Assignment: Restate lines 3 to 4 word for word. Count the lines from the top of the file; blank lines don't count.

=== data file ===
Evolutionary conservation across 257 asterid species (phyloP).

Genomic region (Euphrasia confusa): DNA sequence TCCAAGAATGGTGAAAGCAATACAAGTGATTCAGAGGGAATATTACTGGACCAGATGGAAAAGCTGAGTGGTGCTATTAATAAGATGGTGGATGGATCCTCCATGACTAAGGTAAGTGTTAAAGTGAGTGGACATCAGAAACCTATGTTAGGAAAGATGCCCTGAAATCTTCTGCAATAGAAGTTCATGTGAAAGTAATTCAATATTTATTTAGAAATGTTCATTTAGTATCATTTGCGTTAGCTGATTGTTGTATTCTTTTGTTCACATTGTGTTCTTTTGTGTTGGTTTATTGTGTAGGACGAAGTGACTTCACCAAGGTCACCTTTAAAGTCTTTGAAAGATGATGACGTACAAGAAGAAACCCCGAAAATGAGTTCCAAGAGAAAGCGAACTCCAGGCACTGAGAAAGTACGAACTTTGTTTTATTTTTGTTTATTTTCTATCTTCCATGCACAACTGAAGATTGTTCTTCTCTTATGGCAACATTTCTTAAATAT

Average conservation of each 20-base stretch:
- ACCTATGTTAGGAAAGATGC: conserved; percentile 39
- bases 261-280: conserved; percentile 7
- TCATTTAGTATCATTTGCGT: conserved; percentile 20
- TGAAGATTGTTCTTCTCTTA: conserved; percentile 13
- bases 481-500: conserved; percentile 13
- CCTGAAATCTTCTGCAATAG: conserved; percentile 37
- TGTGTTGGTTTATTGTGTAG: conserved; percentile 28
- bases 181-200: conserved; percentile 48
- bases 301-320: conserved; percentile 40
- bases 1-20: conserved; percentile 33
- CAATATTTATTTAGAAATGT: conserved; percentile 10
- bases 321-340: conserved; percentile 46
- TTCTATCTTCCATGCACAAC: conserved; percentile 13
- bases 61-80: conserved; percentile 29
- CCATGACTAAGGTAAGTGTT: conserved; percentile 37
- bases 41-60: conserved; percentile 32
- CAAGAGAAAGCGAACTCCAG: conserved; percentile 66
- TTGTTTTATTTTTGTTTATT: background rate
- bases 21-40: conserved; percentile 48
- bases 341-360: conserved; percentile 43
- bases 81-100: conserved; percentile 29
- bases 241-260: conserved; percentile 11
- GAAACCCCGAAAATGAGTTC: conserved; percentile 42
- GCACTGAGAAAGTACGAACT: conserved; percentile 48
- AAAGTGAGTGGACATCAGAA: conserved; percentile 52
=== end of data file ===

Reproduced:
Average conservation of each 20-base stretch:
- ACCTATGTTAGGAAAGATGC: conserved; percentile 39